Science

IBM's Sequoia confirmed as world's fastest supercomputer

IBM's Sequoia confirmed as wor...
Sequoia's 96 racks during installation (Photo: Lawrence Livermore National Laboratory)
Sequoia's 96 racks during installation (Photo: Lawrence Livermore National Laboratory)
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Sequoia's 96 racks during installation (Photo: Lawrence Livermore National Laboratory)
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Sequoia's 96 racks during installation (Photo: Lawrence Livermore National Laboratory)
(Photo: Lawrence Livermore National Laboratory)
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(Photo: Lawrence Livermore National Laboratory)
Weighing "about the same as 30 adult elephants," Sequoia required additional under-floor support (Photo: Lawrence Livermore National Laboratory)
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Weighing "about the same as 30 adult elephants," Sequoia required additional under-floor support (Photo: Lawrence Livermore National Laboratory)
The IBM Dawn supercomputer, the prototype and precursor to Sequoia (Photo: Lawrence Livermore National Laboratory)
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The IBM Dawn supercomputer, the prototype and precursor to Sequoia (Photo: Lawrence Livermore National Laboratory)
The IBM Dawn supercomputer, the prototype and precursor to Sequoia (Photo: Lawrence Livermore National Laboratory)
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The IBM Dawn supercomputer, the prototype and precursor to Sequoia (Photo: Lawrence Livermore National Laboratory)
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Clocking a performance of 16.32 petaflop/s, IBM's Blue Gene/Q-class supercomputer Sequoia has become the fastest supercomputer in the world according to the latest TOP500 rankings released today. Sequoia, owned by the Department of Energy and based at the Lawrence Livermore National Laboratory, has relegated Fujitsu's K to second place.

Using LINPACK benchmarking, Sequoia was found to be approximately 55 percent faster than K, which achieved 10.51 petaflop/s to Sequoia's 16.32 petaflop/s (or 16,320,000,000,000,000 flop/s). Standing for floating point operations per second, flop/s are a more sophisticated measure of computer performance than instructions per second, representative of the scientific calculations such supercomputers are likely to perform.

Impressively, Sequoia is reportedly one of the most energy-efficient computers on the list, consuming 7.9 MW of power to K's 12.7 MW. This gives Sequoia an efficiency of approximately 2.07 teraflop/s/W to K's 0.83 teraflop/s/W. Lower power consumption is central to IBM's ongoing Blue Gene project.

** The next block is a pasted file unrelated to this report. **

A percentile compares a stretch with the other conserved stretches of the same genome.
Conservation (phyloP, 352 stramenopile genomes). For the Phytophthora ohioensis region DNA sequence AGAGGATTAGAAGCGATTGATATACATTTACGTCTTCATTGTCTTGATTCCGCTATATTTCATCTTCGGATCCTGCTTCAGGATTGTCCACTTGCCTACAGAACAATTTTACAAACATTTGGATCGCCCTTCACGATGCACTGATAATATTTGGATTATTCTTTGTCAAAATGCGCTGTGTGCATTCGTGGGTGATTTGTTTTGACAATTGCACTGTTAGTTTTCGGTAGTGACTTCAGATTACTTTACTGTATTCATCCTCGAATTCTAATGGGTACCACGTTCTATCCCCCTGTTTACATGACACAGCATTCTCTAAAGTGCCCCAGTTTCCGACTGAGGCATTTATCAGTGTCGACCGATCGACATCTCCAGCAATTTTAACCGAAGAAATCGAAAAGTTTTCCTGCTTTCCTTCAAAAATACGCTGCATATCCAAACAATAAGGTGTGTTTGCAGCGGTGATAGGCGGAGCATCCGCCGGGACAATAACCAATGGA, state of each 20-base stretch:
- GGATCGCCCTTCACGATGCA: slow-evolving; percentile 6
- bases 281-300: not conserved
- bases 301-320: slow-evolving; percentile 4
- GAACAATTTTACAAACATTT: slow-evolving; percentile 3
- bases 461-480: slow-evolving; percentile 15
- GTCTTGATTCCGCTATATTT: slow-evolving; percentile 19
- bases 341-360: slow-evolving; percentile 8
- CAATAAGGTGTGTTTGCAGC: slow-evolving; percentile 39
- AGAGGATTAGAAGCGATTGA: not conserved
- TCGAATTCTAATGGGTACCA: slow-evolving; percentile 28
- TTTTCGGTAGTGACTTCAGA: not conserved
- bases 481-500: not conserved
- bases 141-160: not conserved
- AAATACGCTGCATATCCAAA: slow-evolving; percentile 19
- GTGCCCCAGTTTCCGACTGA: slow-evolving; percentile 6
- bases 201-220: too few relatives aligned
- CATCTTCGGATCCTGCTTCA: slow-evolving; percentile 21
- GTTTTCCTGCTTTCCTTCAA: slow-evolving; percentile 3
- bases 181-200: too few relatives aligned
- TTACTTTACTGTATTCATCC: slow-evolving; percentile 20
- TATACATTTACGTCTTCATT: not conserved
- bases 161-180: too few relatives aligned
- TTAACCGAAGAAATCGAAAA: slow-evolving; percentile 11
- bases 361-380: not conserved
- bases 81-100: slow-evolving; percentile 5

The June 2012 top ten looks like this:

1. IBM: Sequoia (DOE Lawrence Livermore National Laboratory - USA)
2. Fujitsu: K (RIKEN Advanced Institute for Computational Science - Japan)
3. IBM: Mira (DOE/SC/Argonne National Laboratory - USA)
4. IBM: SuperMUC (Leibniz Rechenzentrum - Germany)
5. NUDT: Tianhe-1A (National Supercomputing Center in Tianjin - China)
6. Cray: Jaguar (DOE/SC/Oak Ridge National Laboratory - USA)
7. IBM: Fermi (CINECA - Italy)
8. IBM: JuQUEEN (Forschungszentrum Juelich - Germany)
9. Bull: Curie thin nodes (CEA/TGCC-GENCI - France)
10. Dawning: Nebulae (National Supercomputing Centre in Shenzhen - China)

Perhaps the most notable characteristic of the top ten is that IBM supercomputers make up half the list. This marks the first occasion a US computer has topped the list since November 2009.

Sequoia is used by the Department of Energy's National Nuclear Security Administration to help assess the USA's nuclear deterrent.

Source: TOP500

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5 comments
MBadgero
Sweet! 2Tflops/W! I want this in my cell phone!
MrGadget
This is basically an exercise to see who can cram more CPUs together.
Franc
As a tech lover, where is the meat in this article. Does this computer consist of many processors? What type and how many? What makes them so fast? What operating system is being used? How does the energy consumption compare to my Mac per teraflop/s/W?
kalqlate
@MBadgero - Hold on tight! That dream will probably come true in 25 years or less.
garbage_in
"Sequoia is used by the Department of Energy's National Nuclear Security Administration to help assess the USA's nuclear deterrent." So it take a 16.32 petaflop/s computer to calculate how many nukes the US has? I can think of a lot better uses for this machine than figuring out how many people could be blown up. It's pretty sick that the world's fastest computer is a war calculator.